James Thomson and the Holy Grail

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In 1998, graduate alumnus Dr. James Thomson won the race to isolate and culture human stem-cells for a sustained period—one of the holy grails of medical science—but he can’t outrun the controversy generated by his work. Increasingly, he isn’t trying. 

By Leslie Whitaker


Developmental biologist Dr. James Thomson V’85 Gr’88 doesn’t like to waste time. He keeps his wardrobe basic, his speech succinct. (“The people I admire use relatively few words and choose them carefully,” he says.) Because he doesn’t think much of television, and he doesn’t want his children to squander the precious hours of their childhood, he doesn’t own a set.

So it’s not surprising that in his laboratory at the University of Wisconsin-Madison, where Thomson is assistant professor of anatomy in the Medical School and chief pathologist at the Wisconsin Regional Primate Research Center, he has cut to the heart of the matter. Ever since earning joint doctoral degrees in veterinary science and molecular biology at Penn, he has focused on stem cells, the most potent of nature’s basic building blocks. With the ability to develop into any one of the 220 cell types that make up the body, stem cells hold extraordinary promise for treating a host of debilitating illnesses, including diabetes, leukemia, Parkinson’s disease, heart disease, and spinal cord injury. Eventually, cultured stem cells may serve as a source of new healthy cells to replace damaged neurons, heart muscles, and brain tissue and to quickly test new wonder drugs. They may even help scientists solve a fundamental puzzle: why some cells stay healthy while others perish. 

Stem cells themselves don’t waste much time. They emerge as an inner layer of the cluster of cells that form five or six days into the embryo’s development. Within another day or two they start to differentiate, transforming themselves into the specific cells they will become as the embryo grows into an entire body. Because many diseases can be traced to the malfunctioning of just a few specific cells, figuring out how to culture stem cells in a petri dish and then coax them into specific types of healthy cells on command has become one of the holy grails of medical science.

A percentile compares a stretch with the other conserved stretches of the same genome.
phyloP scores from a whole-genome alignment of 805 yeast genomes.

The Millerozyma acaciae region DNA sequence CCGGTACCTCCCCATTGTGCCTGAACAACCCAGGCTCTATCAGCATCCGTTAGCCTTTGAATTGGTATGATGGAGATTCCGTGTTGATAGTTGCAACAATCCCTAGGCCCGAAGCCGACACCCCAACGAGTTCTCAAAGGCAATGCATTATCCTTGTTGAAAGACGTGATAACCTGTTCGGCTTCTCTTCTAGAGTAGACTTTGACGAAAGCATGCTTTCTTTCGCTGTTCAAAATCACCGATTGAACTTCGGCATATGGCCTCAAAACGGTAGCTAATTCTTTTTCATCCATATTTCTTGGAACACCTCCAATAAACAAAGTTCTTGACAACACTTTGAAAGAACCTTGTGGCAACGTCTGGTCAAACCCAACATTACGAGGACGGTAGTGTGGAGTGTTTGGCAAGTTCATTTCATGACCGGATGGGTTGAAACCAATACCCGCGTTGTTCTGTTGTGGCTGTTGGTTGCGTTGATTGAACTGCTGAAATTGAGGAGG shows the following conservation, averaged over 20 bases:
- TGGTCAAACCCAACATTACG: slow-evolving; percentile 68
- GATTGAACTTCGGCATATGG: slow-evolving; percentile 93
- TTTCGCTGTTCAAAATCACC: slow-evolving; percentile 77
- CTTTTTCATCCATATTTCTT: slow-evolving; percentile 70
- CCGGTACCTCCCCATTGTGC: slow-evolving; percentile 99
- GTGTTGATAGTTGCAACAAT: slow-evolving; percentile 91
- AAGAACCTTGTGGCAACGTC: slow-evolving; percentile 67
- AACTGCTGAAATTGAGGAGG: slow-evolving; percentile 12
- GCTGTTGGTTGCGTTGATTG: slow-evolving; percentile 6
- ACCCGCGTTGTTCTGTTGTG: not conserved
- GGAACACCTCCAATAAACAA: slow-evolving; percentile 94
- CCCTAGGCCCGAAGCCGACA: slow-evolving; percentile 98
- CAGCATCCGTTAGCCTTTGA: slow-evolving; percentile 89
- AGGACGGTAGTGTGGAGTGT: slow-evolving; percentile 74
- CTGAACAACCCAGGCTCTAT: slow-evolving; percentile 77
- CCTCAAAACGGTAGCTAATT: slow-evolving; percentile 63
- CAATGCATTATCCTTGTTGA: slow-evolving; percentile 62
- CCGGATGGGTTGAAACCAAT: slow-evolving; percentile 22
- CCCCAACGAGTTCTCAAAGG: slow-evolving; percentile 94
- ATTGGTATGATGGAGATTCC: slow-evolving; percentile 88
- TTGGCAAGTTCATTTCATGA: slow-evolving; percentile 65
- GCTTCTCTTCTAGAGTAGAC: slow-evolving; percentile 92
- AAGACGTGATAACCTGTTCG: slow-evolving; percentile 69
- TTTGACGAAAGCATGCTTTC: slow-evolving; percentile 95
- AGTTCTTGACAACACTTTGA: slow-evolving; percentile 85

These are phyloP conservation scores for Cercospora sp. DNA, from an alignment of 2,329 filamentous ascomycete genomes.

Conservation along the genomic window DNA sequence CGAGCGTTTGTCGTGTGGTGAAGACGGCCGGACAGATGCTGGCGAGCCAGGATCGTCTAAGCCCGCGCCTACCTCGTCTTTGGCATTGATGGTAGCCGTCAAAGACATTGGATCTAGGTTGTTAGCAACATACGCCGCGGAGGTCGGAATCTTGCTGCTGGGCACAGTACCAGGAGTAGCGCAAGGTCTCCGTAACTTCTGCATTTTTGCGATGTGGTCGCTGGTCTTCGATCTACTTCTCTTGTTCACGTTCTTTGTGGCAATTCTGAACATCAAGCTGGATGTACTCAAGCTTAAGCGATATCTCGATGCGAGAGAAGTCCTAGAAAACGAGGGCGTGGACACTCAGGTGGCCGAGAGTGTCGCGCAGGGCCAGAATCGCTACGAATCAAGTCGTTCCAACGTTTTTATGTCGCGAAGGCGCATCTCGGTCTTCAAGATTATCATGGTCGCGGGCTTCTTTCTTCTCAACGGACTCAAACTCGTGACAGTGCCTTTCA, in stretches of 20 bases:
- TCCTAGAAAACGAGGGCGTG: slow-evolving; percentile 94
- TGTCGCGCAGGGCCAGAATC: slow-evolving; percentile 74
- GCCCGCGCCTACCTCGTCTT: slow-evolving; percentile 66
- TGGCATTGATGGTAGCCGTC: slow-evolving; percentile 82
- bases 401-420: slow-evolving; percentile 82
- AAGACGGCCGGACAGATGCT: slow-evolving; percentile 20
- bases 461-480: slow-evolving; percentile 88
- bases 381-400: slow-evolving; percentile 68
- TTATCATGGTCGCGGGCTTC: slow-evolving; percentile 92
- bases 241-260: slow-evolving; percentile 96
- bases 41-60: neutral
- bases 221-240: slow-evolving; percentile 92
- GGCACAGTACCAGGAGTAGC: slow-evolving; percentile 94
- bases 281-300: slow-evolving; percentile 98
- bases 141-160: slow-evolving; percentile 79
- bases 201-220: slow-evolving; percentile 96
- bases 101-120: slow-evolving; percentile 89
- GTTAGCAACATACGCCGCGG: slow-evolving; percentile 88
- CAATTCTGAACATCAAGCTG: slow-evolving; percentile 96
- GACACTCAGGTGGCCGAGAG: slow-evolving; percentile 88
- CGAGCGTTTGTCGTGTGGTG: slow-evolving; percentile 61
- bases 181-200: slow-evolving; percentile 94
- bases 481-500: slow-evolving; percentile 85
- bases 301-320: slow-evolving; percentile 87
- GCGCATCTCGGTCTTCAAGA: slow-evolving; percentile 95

Along with that extraordinary promise, has come the complication of political controversy. While adult and animal cells are also being used to explore stem cell development, research on stem cells from human embryos is expected to be among the most fruitful. But that line of inquiry has been denounced by anti-abortion activists and conservative religious leaders, including Pope John Paul II, as immoral. Although the Clinton administration approved of funding for such work, since 1995 Congress had included language in its appropriation bill banning stem-cell research from receiving federal financing.

The federal coffers were pried open last August, however, by President George W. Bush, who surprised critics and supporters alike when he lifted the ban he had imposed—reversing the Clinton administration—upon taking office. Bush had apparently been swayed to reconsider after several prominent Republicans, including Senator Orrin Hatch and former First Lady Nancy Reagan spoke out forcefully in its favor, citing the potential for medical breakthroughs. Among those Bush consulted were Health and Human Services Secretary Tommy Thompson, who as governor of Wisconsin had praised James Thomson’s work.